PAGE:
Many who know me know I am an avid bicycle commuter, riding daily trough the year. Today it was a quiet morning, a beautiful sunny day with a temperature in the mid 60’s. To me this is a perfect morning to ride. I was riding down a road I ride multiple times a day on my way to work. I approached approaching a four way stop that I go through multiple times daily. Approaching the intersection I looked in all directions and saw there was no one visible in any direction. To my left there are trees and visibility is limited but no one visible approaching or at the intersection. I went through the stop sign without even slowing down. As I got into the intersection a large Chevy impala approached and then stopped at the sign. The driver respectfully said out the window, “There’s a stop sign.” I was instantly convicted. He was right in that I did not follow the rules, or display good character. I justify this non stop by saying how much effort it is to start back up. I began thinking if he had made the same choice, perhaps justifying it saying it was best for his fuel mileage, I would have likely been struck by his car and my perfect morning would have taken a very different direction. I continued my ride thinking about character.
Character is who you are when no one is looking… I continued to think about what image do you want to project. The actions you undertake generally have effect beyond just that moment. In may places their exists animosity between auto drivers and bicyclists. An issue that can end badly for someone on a bike. I certainly did not want to contribute to this. In seeing riders who cut sharply across traffic, ride in the middle of the road or into traffic I usually want to yell at them myself. At one time I was a few hundred feet behind an older rider who chose to make a right turn in to a traffic lane without stopping or apparently looking because he was struck by a van. He bounced along the side of the van after he was clear the van attempted to stop. The rider waved and said “its all right”… My response was “no its not” you totally blew into traffic, how does that driver feel? Riders like this make all of us look bad, creating negative image of bicyclists in the minds of auto drivers. As a rider is us usually a good idea to approach your ride like you were an auto following traffic laws. I appreciate the use of bike paths but have taken advantage of the occasional “rolling stop”when no one is looking.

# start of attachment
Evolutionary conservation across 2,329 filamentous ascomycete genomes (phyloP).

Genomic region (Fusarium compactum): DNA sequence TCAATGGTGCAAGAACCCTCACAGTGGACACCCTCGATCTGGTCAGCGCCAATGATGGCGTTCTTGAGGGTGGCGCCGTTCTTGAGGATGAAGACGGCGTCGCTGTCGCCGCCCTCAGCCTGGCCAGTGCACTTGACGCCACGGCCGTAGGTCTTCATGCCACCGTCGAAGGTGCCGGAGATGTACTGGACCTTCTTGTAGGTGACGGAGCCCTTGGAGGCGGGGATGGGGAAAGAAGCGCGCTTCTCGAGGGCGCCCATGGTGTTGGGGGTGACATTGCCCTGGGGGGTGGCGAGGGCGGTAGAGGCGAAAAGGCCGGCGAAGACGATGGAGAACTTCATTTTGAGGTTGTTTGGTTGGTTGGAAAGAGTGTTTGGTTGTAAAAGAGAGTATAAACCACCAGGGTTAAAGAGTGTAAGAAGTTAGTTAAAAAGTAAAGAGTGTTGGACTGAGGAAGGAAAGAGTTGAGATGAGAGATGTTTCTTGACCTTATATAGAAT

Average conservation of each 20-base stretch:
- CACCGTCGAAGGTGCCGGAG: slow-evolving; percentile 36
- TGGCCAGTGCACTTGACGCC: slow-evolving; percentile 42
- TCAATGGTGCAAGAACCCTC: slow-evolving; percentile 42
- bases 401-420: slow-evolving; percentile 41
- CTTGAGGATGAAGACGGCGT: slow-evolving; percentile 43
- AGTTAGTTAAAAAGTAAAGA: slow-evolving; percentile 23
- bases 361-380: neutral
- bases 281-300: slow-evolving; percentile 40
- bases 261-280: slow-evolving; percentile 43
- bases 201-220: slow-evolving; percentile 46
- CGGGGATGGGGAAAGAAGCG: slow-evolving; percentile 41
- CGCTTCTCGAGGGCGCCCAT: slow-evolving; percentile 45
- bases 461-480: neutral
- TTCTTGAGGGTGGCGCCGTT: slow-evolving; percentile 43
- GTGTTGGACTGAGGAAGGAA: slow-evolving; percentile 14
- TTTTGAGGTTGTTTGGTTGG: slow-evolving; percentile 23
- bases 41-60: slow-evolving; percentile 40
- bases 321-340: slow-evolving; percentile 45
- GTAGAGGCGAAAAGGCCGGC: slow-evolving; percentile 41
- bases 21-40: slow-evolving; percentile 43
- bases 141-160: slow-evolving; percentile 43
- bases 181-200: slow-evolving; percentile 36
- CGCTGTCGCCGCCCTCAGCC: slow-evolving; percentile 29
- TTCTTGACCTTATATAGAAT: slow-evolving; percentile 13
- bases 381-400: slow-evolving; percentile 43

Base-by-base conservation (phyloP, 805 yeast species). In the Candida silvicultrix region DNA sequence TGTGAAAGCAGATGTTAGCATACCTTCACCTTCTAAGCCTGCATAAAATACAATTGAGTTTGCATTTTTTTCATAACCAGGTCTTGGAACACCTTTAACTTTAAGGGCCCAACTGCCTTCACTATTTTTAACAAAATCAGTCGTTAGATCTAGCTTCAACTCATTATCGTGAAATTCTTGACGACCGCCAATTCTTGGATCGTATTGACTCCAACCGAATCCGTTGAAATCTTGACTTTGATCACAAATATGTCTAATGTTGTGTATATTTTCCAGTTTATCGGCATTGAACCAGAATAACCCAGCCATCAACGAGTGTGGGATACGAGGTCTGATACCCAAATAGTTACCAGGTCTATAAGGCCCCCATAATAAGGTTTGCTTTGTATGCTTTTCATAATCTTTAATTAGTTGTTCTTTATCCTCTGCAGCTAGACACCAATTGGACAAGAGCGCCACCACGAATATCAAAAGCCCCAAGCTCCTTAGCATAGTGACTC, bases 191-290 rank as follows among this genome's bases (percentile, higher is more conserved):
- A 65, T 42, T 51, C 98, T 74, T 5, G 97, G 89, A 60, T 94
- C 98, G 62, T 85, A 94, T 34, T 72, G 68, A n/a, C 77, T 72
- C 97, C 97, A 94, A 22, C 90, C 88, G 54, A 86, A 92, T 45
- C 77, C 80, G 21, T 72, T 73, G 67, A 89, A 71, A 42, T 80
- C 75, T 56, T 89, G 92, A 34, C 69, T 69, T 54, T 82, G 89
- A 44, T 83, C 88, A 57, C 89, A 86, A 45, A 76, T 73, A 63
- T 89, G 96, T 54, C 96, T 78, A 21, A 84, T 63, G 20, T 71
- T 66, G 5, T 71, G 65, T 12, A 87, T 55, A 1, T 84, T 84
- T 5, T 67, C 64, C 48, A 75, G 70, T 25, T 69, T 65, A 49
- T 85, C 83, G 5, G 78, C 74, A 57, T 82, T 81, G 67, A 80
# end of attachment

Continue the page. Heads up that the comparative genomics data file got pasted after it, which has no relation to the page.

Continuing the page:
I want to thank the driver of that impala for correcting my behavior and offering a check of my character.
In karate this happens often. We do our practice thinking we may have done it the way that is correct but a well tuned eye will catch even a minor detail. They will call you out on what they see. The next step is what to do with it… Do you defend your action saying I thought… or do you take the correction and examine what was offered and find out what it has to offer? Perhaps that correction will keep you from bouncing off the side of a van, or worse, in your future.
Monday the 29 of May is Memorial day. Please enjoy the holiday with your friends and family. The dojo will be closed.
When we return from the break our Thursday class will be the first of June. That will be our “Test day” for this month. We will work through the full curriculum together beginning at the start of class.
Beyond That our focus for June will be a “Return to the basics”. We will focus our efforts on Kihon, or basics using basic blocks, strikes kicks and stances. We will continue to work with Sanchin of course but will use our kihon to further detail all Kata this month.
The second quarter runs April 1 through June 30. It is frequent that this time of year presents more options and spring sports and weather get in better shape. We appreciate your interest in this program and want you to know were are here year round and look forward to serving you as you like.
With that said we are into April, the fourth month. We will be working on four directions. It is not about north, south, east and west but finding ways to pivot both 90 degrees and 180. Pivoting helps us find ways to not only face different directions but tests and corrects stances and shines a light on our posture. For those who use their student manual we will build toward Kihon 4 a set of turning exercises that will cover the four directions. Our kata are very good exercises to get us moving in different directions with different techniques so we will draw inspiration from them. Shisochin or “four directional fighting” puts specific focus on getting us pivoting in the four directions and using angles to set up defense. With all these exercises we will get more in touch with our hips and how to utilize them in practice. As we draw out bunkai we will find good self defense applications using these concepts. We have begun the “Kicking or Balancing kata” where we balance and kick in the four directions. This is a sure way to strengthen our hips and test our balance. We are creative in how we get up and down incorporating the pivoting. This month is sure to challenge…